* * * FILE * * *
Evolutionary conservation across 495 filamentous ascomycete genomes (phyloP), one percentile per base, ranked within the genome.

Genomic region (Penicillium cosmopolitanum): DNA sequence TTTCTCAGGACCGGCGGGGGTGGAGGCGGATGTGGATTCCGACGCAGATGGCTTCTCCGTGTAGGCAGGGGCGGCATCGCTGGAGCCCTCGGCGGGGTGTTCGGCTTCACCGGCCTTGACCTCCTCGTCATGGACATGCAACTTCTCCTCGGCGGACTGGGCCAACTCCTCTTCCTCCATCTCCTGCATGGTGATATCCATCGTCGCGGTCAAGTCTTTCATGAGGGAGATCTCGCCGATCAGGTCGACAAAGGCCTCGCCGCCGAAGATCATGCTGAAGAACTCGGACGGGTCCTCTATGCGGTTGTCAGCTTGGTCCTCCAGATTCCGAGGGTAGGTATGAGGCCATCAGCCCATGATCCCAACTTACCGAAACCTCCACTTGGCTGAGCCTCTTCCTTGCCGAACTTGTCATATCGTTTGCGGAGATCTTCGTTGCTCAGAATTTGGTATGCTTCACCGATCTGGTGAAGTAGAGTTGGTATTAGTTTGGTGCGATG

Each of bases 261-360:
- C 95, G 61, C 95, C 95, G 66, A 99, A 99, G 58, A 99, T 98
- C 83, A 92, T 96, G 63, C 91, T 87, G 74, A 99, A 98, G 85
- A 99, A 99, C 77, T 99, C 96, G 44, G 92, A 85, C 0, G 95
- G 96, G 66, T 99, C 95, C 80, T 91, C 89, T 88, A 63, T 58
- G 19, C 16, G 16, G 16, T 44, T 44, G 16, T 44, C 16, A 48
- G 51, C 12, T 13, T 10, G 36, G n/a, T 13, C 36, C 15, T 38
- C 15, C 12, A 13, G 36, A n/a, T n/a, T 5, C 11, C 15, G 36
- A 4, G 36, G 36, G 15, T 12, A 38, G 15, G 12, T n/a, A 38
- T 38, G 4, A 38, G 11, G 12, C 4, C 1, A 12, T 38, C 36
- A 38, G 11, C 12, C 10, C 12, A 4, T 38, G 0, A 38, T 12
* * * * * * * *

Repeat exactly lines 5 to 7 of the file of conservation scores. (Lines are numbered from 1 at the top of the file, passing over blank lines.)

- C 83, A 92, T 96, G 63, C 91, T 87, G 74, A 99, A 98, G 85
- A 99, A 99, C 77, T 99, C 96, G 44, G 92, A 85, C 0, G 95
- G 96, G 66, T 99, C 95, C 80, T 91, C 89, T 88, A 63, T 58